U.S. v. Whitehead, 428 F.Supp.2d 447 (E.D. Va. 2006) involved the question of whether a permissive user of an automobile had standing to challenge the warrantless search of it.
In Whitehead, the police received a complaint regarding a fight at 968 Marcus Drive in Newport News, Virginia. Id. at 449.
When the police arrived at the address they were informed by witnesses that Andre Whitehead ("Mr. Whitehead"), one of the men involved in the fight, had a gun in a nearby vehicle. Id. at 449.
Upon further inquiry, the officers learned that the owner of the vehicle was Mr. Whitehead's wife, who eventually consented to a search of it. Id.
When the vehicle was searched, the police found a handgun. Mr. Whitehead was charged with various offenses, including removing or altering a serial number on a firearm. Id. at 449.
He filed a motion to suppress the gun found as a result of the warrantless search of the motor vehicle. Id. at 450.
The Government responded to the motion by contending that Mr. Whitehead had no reasonable expectation of privacy in the vehicle, and therefore had no standing to challenge the search. Id. at 450.
The Whitehead Court held that Mr. Whitehead did have standing to challenge the search. Id. at 451.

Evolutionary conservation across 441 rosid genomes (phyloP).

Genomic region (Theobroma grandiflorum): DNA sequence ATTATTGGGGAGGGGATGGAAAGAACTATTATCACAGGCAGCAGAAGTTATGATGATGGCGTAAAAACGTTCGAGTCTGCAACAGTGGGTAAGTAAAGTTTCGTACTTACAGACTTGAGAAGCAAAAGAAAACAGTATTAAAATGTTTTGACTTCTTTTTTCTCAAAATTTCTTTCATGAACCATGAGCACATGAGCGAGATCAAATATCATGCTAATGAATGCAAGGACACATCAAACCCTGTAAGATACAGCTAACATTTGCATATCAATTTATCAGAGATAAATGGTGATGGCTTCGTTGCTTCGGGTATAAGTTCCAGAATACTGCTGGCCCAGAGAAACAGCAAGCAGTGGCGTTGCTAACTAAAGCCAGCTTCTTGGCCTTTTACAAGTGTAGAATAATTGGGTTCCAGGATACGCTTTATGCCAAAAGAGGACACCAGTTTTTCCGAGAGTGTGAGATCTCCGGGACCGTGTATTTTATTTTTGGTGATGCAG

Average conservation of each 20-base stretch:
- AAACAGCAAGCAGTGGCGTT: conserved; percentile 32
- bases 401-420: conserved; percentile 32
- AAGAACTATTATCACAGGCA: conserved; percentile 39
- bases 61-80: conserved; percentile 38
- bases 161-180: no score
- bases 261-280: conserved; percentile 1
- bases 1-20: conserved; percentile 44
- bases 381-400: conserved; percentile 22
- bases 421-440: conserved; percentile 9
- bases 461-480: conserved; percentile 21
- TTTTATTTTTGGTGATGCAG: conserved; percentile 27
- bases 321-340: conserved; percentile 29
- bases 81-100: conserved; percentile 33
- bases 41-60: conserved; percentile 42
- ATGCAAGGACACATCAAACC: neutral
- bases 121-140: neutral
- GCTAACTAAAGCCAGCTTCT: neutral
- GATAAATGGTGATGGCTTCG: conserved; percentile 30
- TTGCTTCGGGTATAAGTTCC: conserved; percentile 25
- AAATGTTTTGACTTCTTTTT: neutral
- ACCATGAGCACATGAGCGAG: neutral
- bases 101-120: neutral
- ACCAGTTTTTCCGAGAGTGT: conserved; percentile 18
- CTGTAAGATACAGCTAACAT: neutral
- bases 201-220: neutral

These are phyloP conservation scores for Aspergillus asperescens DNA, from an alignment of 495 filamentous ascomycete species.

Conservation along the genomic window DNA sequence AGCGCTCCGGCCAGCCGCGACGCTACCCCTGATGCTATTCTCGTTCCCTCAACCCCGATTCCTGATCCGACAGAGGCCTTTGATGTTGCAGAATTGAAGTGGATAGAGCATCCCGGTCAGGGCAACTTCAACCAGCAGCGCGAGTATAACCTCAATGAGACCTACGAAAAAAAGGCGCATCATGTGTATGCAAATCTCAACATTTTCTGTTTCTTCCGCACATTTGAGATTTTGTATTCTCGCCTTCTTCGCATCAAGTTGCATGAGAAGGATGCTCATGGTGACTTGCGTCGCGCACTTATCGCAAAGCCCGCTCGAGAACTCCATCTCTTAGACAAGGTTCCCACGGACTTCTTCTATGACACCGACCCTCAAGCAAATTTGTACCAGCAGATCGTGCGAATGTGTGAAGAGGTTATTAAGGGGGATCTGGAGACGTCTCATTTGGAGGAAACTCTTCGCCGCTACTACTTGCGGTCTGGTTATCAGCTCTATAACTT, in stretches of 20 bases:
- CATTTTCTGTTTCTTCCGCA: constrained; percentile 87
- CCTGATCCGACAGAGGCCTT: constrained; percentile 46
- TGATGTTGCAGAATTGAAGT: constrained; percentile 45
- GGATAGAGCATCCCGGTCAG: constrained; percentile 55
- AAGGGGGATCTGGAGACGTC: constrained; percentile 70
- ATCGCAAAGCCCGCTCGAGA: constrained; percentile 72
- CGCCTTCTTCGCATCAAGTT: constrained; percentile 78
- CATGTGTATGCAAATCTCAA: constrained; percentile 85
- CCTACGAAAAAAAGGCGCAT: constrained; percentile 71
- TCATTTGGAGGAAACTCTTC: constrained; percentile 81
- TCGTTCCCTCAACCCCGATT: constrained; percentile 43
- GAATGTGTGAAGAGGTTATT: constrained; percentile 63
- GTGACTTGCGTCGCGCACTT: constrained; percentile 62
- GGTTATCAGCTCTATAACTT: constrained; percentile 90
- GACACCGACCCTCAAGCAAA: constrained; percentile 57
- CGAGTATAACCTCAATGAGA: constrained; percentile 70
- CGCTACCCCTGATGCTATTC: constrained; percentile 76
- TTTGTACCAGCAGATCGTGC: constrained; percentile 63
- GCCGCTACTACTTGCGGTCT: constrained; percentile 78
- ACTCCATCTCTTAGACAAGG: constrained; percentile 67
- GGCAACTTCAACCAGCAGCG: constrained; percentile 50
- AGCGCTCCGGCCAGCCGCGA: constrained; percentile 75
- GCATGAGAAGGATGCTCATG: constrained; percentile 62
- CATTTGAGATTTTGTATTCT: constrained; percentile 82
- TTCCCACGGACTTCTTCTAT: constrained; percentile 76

The court explained:
In this case, Defendant was not the owner of the vehicle that was searched. However, during the hearing, Mrs. Whitehead testified that Defendant provided money for fuel and maintenance of the vehicle, kept personal items in the vehicle, and used the vehicle as his primary mode of transportation. Mrs. Whitehead also stated that the vehicle was Defendant's vehicle and the only reason Defendant did not drive the vehicle was because he did not possess a driver's license. Defendant had authority to have others drive him places in the vehicle.
Defendant has provided evidence that shows that he had continuous access to the vehicle, unlimited use of the vehicle, and the ability to exclude others from the vehicle. See Rusher v. U.S., 966 F.2d 868 at 875 4th Cir., 1992; United States v. Fernandez, 430 F.Supp. 794, 798 (N.D.Cal.1976) (reasonable expectation of privacy when defendant made substantial contributions to the rent, was free to come and go, maintained residence and visited frequently); United States v. Sanchez, 943 F.2d 110 (1st Cir. 1991)114 (driver had no reasonable expectation of privacy in vehicle absent a history of regular use or a more intimate relationship with the vehicle's owner). Moreover, here Defendant provided regular maintenance on the vehicle and was married to the owner. Given the totality of the circumstances, Defendant has established a reasonable expectation of privacy in the vehicle. Accordingly, the Court finds that Defendant has standing to challenge the validity of the search. (Id.)